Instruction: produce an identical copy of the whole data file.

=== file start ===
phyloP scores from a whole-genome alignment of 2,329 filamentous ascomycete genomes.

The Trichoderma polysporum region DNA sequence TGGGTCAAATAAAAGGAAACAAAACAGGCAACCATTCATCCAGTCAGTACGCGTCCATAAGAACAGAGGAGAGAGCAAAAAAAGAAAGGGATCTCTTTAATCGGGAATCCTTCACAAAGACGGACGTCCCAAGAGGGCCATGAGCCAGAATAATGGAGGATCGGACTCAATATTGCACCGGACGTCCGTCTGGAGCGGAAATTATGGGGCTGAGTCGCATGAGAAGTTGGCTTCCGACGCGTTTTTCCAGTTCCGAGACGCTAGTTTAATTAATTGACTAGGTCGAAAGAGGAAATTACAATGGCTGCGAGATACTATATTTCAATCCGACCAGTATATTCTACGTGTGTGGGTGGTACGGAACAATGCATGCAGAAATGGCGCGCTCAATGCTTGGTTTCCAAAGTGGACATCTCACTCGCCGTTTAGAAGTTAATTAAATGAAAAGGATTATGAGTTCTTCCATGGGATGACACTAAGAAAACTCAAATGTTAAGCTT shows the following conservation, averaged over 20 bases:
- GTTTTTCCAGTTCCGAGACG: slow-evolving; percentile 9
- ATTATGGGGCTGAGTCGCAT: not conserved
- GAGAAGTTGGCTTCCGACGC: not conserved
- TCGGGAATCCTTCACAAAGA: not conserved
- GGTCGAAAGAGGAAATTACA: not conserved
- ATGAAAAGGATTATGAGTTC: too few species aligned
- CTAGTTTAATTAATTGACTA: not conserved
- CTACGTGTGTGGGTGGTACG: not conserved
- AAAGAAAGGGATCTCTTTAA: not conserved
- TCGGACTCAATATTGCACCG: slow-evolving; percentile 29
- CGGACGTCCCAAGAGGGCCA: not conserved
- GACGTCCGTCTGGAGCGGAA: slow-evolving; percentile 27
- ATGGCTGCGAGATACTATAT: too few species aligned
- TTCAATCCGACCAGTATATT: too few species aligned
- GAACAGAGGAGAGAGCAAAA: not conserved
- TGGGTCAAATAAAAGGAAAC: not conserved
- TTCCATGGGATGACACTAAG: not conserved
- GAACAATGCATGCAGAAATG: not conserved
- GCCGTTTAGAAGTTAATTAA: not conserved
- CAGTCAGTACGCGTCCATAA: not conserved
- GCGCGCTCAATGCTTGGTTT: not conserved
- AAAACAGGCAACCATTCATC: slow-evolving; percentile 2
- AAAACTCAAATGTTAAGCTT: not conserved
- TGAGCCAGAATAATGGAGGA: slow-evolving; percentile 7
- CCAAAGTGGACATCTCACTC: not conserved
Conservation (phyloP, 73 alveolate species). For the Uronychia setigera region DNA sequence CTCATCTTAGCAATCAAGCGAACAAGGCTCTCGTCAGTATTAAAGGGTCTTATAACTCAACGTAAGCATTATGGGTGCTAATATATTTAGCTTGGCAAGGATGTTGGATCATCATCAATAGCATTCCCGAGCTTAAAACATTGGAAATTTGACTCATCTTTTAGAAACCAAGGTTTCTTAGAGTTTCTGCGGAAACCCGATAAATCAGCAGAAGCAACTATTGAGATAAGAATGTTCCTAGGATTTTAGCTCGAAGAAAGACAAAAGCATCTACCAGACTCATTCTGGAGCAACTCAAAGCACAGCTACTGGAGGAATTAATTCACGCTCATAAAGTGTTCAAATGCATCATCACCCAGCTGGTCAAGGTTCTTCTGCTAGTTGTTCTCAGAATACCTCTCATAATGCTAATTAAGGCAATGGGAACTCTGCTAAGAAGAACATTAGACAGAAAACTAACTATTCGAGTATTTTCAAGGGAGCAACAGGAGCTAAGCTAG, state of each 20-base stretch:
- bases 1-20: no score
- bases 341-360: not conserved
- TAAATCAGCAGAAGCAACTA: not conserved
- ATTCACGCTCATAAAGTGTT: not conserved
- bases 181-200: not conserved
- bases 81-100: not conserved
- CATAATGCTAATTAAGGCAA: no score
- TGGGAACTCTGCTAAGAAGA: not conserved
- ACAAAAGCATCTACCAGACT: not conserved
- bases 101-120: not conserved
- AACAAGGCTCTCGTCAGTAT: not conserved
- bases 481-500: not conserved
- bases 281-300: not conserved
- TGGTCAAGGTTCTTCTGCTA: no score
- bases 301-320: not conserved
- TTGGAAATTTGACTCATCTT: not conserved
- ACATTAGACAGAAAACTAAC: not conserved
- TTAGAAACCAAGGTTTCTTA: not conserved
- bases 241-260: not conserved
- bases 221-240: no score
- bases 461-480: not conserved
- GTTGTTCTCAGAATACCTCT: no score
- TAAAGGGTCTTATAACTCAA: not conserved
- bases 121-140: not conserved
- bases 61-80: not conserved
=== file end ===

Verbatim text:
phyloP scores from a whole-genome alignment of 2,329 filamentous ascomycete genomes.

The Trichoderma polysporum region DNA sequence TGGGTCAAATAAAAGGAAACAAAACAGGCAACCATTCATCCAGTCAGTACGCGTCCATAAGAACAGAGGAGAGAGCAAAAAAAGAAAGGGATCTCTTTAATCGGGAATCCTTCACAAAGACGGACGTCCCAAGAGGGCCATGAGCCAGAATAATGGAGGATCGGACTCAATATTGCACCGGACGTCCGTCTGGAGCGGAAATTATGGGGCTGAGTCGCATGAGAAGTTGGCTTCCGACGCGTTTTTCCAGTTCCGAGACGCTAGTTTAATTAATTGACTAGGTCGAAAGAGGAAATTACAATGGCTGCGAGATACTATATTTCAATCCGACCAGTATATTCTACGTGTGTGGGTGGTACGGAACAATGCATGCAGAAATGGCGCGCTCAATGCTTGGTTTCCAAAGTGGACATCTCACTCGCCGTTTAGAAGTTAATTAAATGAAAAGGATTATGAGTTCTTCCATGGGATGACACTAAGAAAACTCAAATGTTAAGCTT shows the following conservation, averaged over 20 bases:
- GTTTTTCCAGTTCCGAGACG: slow-evolving; percentile 9
- ATTATGGGGCTGAGTCGCAT: not conserved
- GAGAAGTTGGCTTCCGACGC: not conserved
- TCGGGAATCCTTCACAAAGA: not conserved
- GGTCGAAAGAGGAAATTACA: not conserved
- ATGAAAAGGATTATGAGTTC: too few species aligned
- CTAGTTTAATTAATTGACTA: not conserved
- CTACGTGTGTGGGTGGTACG: not conserved
- AAAGAAAGGGATCTCTTTAA: not conserved
- TCGGACTCAATATTGCACCG: slow-evolving; percentile 29
- CGGACGTCCCAAGAGGGCCA: not conserved
- GACGTCCGTCTGGAGCGGAA: slow-evolving; percentile 27
- ATGGCTGCGAGATACTATAT: too few species aligned
- TTCAATCCGACCAGTATATT: too few species aligned
- GAACAGAGGAGAGAGCAAAA: not conserved
- TGGGTCAAATAAAAGGAAAC: not conserved
- TTCCATGGGATGACACTAAG: not conserved
- GAACAATGCATGCAGAAATG: not conserved
- GCCGTTTAGAAGTTAATTAA: not conserved
- CAGTCAGTACGCGTCCATAA: not conserved
- GCGCGCTCAATGCTTGGTTT: not conserved
- AAAACAGGCAACCATTCATC: slow-evolving; percentile 2
- AAAACTCAAATGTTAAGCTT: not conserved
- TGAGCCAGAATAATGGAGGA: slow-evolving; percentile 7
- CCAAAGTGGACATCTCACTC: not conserved
Conservation (phyloP, 73 alveolate species). For the Uronychia setigera region DNA sequence CTCATCTTAGCAATCAAGCGAACAAGGCTCTCGTCAGTATTAAAGGGTCTTATAACTCAACGTAAGCATTATGGGTGCTAATATATTTAGCTTGGCAAGGATGTTGGATCATCATCAATAGCATTCCCGAGCTTAAAACATTGGAAATTTGACTCATCTTTTAGAAACCAAGGTTTCTTAGAGTTTCTGCGGAAACCCGATAAATCAGCAGAAGCAACTATTGAGATAAGAATGTTCCTAGGATTTTAGCTCGAAGAAAGACAAAAGCATCTACCAGACTCATTCTGGAGCAACTCAAAGCACAGCTACTGGAGGAATTAATTCACGCTCATAAAGTGTTCAAATGCATCATCACCCAGCTGGTCAAGGTTCTTCTGCTAGTTGTTCTCAGAATACCTCTCATAATGCTAATTAAGGCAATGGGAACTCTGCTAAGAAGAACATTAGACAGAAAACTAACTATTCGAGTATTTTCAAGGGAGCAACAGGAGCTAAGCTAG, state of each 20-base stretch:
- bases 1-20: no score
- bases 341-360: not conserved
- TAAATCAGCAGAAGCAACTA: not conserved
- ATTCACGCTCATAAAGTGTT: not conserved
- bases 181-200: not conserved
- bases 81-100: not conserved
- CATAATGCTAATTAAGGCAA: no score
- TGGGAACTCTGCTAAGAAGA: not conserved
- ACAAAAGCATCTACCAGACT: not conserved
- bases 101-120: not conserved
- AACAAGGCTCTCGTCAGTAT: not conserved
- bases 481-500: not conserved
- bases 281-300: not conserved
- TGGTCAAGGTTCTTCTGCTA: no score
- bases 301-320: not conserved
- TTGGAAATTTGACTCATCTT: not conserved
- ACATTAGACAGAAAACTAAC: not conserved
- TTAGAAACCAAGGTTTCTTA: not conserved
- bases 241-260: not conserved
- bases 221-240: no score
- bases 461-480: not conserved
- GTTGTTCTCAGAATACCTCT: no score
- TAAAGGGTCTTATAACTCAA: not conserved
- bases 121-140: not conserved
- bases 61-80: not conserved